Apple Releases iOS 10 – What It Means for the Field

As the excitement around Apple’s latest update to its award-winning operating system (iOS 10), the new iPhone 7 and Apple Watch dies down, it’s time to think about what it means for the real users in the field.

And that’s where the rubber hits the road. You’ve deployed hundreds, maybe thousands, of iOS devices – iPads and iPhones – to your sales and service teams to help them to be more productive and successful in their jobs and you’ve carefully selected the right software to go along with those devices. Now, Apple goes and upsets the proverbial Apple cart (pun intended) as your teams near-simultaneously download the update, risking a system-wide breakdown of the applications and usage program that you have put in place.

For many enterprise organizations, they’ve been through this before. To resolve the issue, they’ve enlisted the services of the developers behind the sales and services apps and sent memos into the field pleading with users not to upgrade their device (which normally arrives just after half of the sales team has updated their device). In addition to the time lost, these updates can be incredibly costly for organizations.

This nightmare situation is something that has been common since the beginning of the “app economy” where enterprise customers were faced with challenges around operating system updates for their non-native apps. Even when organizations have thought through the full work flow and how this exciting new solution can integrate with CRM/Sales Force Automation tools and the customer service desk to create something that is really usable in front of a customer, software updates can derail even the best laid plans.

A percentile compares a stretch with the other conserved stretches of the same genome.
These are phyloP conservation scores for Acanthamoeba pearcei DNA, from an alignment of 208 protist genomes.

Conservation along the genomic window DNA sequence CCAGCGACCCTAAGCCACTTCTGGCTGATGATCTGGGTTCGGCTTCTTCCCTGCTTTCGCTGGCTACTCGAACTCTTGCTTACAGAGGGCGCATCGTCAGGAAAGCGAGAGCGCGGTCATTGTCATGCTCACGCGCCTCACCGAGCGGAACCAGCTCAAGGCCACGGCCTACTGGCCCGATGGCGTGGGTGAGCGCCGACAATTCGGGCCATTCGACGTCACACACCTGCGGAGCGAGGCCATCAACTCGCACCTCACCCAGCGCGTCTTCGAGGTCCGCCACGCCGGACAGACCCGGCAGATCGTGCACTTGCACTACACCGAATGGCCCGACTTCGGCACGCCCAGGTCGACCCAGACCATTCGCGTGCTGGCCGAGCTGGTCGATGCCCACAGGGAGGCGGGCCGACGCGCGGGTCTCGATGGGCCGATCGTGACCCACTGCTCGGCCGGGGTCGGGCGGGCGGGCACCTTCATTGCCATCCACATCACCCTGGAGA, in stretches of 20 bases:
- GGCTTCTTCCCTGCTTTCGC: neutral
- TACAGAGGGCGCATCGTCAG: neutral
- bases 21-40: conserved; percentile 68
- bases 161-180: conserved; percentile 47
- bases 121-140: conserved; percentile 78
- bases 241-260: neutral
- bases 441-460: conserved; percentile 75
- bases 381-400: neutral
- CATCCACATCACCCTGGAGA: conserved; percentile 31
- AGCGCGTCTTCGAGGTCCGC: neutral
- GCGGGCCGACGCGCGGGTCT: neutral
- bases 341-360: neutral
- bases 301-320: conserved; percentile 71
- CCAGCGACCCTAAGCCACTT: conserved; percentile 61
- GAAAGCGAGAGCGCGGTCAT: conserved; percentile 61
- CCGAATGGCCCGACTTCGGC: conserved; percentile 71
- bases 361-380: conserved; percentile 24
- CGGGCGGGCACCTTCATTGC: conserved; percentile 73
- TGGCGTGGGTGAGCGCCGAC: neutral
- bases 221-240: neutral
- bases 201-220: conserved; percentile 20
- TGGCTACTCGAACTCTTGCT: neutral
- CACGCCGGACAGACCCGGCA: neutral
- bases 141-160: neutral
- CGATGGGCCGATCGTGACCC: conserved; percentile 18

But lucky for you, our reader, it’s 2016 and you have carefully thought through this dilemma in advance. You know the benefits between build vs. buy.

Building a custom solution sounds attractive – you can get your own branding, look and feel, and integrations that suit your business, but are faced with costly development with uncertain time lines. Agency-built apps can cost as much as $400,000, so it’s a big investment in dollars, as well as in time.

Today, it’s possible to solve this problem by choosing a platform (like Bigtincan Hub) that is designed to ensure you can get the custom look and feel that you need to get sales teams engaging on the right content at the right time and location. The platform approach – taking an off-the-shelf solution and having it conform to the needs of your business – it is rapidly becoming the most effective way to solve the mobility challenge.

Best of all, the platform approach solves the pain of system updates, not only by ensuring the seamless delivery of content across all devices, but also by taking advantage of features and capabilities the new OS offers. Additionally, a platform like Bigtincan Hub connects to your CRM and other systems, and also ticks the box for the corporate IT department – making your life a lot easier and giving you the time to focus on adoption, increasing win rates and improving customer satisfaction.

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